DR: The fundamentals are certainly there. It is hard to imagine a future where this is not the case, but it is equally difficult to predict how things will evolve. Borrowing/lending of books is as old as books themselves. This will get more interesting with e-books and e-readers. However, publishers and authors have a great stake in the current system, and it is important that in a future system these players continue to play their roles. How the cloud-based libraries and e-book-stores work out the economics to make this happen, I don't know. Whether we will get there in 5 years or 50, I don't know.
DJ: Worldreader raises an interesting set of questions regarding e-goods donations. In today's world you can have your cake and eat it too. The marginal cost of donating an e-book for a publisher is zero. But if a publisher is further allowed to take a tax deduction for such a donation, then we're looking at a negative marginal cost. Yes, a negative marginal cost for doing good!! Additionally if a consumer wants to donate an e-book he owns, then are there platforms that allow this? What are your thoughts on virtual philanthropy?
DR: This is really thought-provoking. We also think about it: when we want to report how much we have raised, a perennial question for us for in-kind donations is whether we consider the item's cost or its market price. There are some other similar types of donations that are hard to account for -- our mobile 3G partners and Amazon both subsidize bandwidth to enable e-book downloads. That too is an in-kind, virtual donation. To your question specifically, I'm not a tax expert but it seems reasonable that donations of e-goods and e-services such as bandwidth and e-books qualify for charitable deductions.
But here is where your observations are particularly encouraging: look at how fast Worldreader has been able to take off and how receptive our partners have been to us. I think part of the reason is that our partners are able to support us without much additional marginal cost. Indeed, as you point out, the marginal cost could be negative. This makes it easier for social entrepreneurs to gather support from corporations and generate accelerated social impact.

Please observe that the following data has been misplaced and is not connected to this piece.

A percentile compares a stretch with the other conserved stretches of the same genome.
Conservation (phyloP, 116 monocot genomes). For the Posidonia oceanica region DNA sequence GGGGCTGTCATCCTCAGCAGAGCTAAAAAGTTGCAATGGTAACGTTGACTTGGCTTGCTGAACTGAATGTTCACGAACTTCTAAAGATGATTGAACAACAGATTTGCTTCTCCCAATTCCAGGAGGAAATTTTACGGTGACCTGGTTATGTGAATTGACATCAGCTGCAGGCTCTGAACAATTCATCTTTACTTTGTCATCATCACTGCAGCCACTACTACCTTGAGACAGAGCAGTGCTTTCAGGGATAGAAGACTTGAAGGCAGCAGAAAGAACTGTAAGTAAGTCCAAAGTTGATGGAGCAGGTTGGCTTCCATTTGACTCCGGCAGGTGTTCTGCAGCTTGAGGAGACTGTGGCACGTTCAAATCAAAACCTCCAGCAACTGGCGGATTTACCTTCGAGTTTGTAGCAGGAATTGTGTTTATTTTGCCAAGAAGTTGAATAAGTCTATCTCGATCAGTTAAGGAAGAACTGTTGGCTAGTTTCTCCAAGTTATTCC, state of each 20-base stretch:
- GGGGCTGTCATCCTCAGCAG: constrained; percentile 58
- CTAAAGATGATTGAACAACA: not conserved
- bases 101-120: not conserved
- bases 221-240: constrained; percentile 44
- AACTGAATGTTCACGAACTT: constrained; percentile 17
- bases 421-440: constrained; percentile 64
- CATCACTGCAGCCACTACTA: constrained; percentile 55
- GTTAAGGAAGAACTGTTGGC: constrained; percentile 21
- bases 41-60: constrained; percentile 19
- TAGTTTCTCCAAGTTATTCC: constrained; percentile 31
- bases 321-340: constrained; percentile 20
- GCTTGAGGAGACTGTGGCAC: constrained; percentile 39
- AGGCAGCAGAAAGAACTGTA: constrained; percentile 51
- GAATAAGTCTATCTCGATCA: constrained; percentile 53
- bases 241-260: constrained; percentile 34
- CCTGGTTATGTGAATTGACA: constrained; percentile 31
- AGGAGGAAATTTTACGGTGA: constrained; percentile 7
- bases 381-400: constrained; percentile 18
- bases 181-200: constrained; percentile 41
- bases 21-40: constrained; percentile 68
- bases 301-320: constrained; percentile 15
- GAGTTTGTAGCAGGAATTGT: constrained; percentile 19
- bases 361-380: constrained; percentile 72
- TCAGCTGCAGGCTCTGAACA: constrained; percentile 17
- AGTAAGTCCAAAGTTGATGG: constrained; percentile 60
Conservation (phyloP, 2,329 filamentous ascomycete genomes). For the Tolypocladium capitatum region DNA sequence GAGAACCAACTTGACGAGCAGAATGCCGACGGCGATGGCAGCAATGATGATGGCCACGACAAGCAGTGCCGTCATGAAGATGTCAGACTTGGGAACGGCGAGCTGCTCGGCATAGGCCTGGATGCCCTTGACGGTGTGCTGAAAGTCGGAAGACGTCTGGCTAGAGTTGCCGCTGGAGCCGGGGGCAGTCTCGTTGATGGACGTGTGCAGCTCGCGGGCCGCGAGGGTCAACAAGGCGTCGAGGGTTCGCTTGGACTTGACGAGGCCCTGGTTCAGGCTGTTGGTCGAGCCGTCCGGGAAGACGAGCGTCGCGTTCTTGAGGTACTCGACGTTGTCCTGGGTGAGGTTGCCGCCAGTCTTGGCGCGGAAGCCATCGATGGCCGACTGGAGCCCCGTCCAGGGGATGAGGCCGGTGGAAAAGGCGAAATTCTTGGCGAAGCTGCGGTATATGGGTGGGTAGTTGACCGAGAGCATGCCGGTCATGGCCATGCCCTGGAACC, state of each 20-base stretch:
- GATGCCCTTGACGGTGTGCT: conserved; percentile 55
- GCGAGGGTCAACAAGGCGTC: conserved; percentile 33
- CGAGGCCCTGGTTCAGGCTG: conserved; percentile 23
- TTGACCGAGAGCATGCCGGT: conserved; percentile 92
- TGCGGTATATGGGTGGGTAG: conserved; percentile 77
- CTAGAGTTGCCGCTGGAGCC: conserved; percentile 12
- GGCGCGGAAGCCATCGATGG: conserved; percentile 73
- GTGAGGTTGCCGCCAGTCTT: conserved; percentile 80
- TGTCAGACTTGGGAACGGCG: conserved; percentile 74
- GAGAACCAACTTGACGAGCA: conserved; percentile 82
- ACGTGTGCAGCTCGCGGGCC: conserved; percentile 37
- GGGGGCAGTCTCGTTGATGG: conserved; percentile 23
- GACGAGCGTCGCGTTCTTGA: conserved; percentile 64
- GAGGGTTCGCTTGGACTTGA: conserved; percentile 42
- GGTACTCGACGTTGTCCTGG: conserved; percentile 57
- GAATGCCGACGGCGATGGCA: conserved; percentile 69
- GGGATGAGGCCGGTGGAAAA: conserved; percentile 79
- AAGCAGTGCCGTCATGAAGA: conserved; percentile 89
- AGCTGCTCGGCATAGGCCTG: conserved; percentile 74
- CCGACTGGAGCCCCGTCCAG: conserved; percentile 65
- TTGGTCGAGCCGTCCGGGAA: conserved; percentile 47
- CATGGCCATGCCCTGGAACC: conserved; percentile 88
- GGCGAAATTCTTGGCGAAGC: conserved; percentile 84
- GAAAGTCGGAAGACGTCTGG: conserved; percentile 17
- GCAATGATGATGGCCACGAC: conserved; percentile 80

Vision from the nucleus: the reading ecosystem of the future
DJ: Philanthropists such as Carnegie are often credited for being "smart givers" as they setup institutions that have lasted and endured in social causes. What institutions do you want to create or strengthen?
DR: I envision Worldreader having an impact on several different entities. African schools, teachers, and governments will feel encouraged with more tools. African telecom networks will have more domestic demand. African authors and publishers will have global access and hence will be incentivized to write/publish more. Worldreader's institutional impact will be the formation of bonds between consumers, authors, publishers, governments, schools, and technology/telecom companies to create a better and lasting learning ecosystem.
It is apt to conclude this article on a bookwormy (sic) note: in chaos theory, there is this thing called the butterfly effect. The effect demonstrates how seemingly small but critical changes in status quo can manifest as major changes in the future state. It is hard not to think of e-readers, reading, and Worldreader in that light. A well-read, educated, and globally-aware generation of hitherto under-privileged children is likely to generate huge waves of development for their countries, their continents, and all of us.
Read more about Worldreader, or consider donating.
Dinkar Jain holds a Bachelors in Computer Science Engineering from the University of Michigan, Ann Arbor and an MBA from Harvard Business School. Dinkar was the President of HBS' non-profit consulting organization from 2009-10. To read more articles by Dinkar, click here.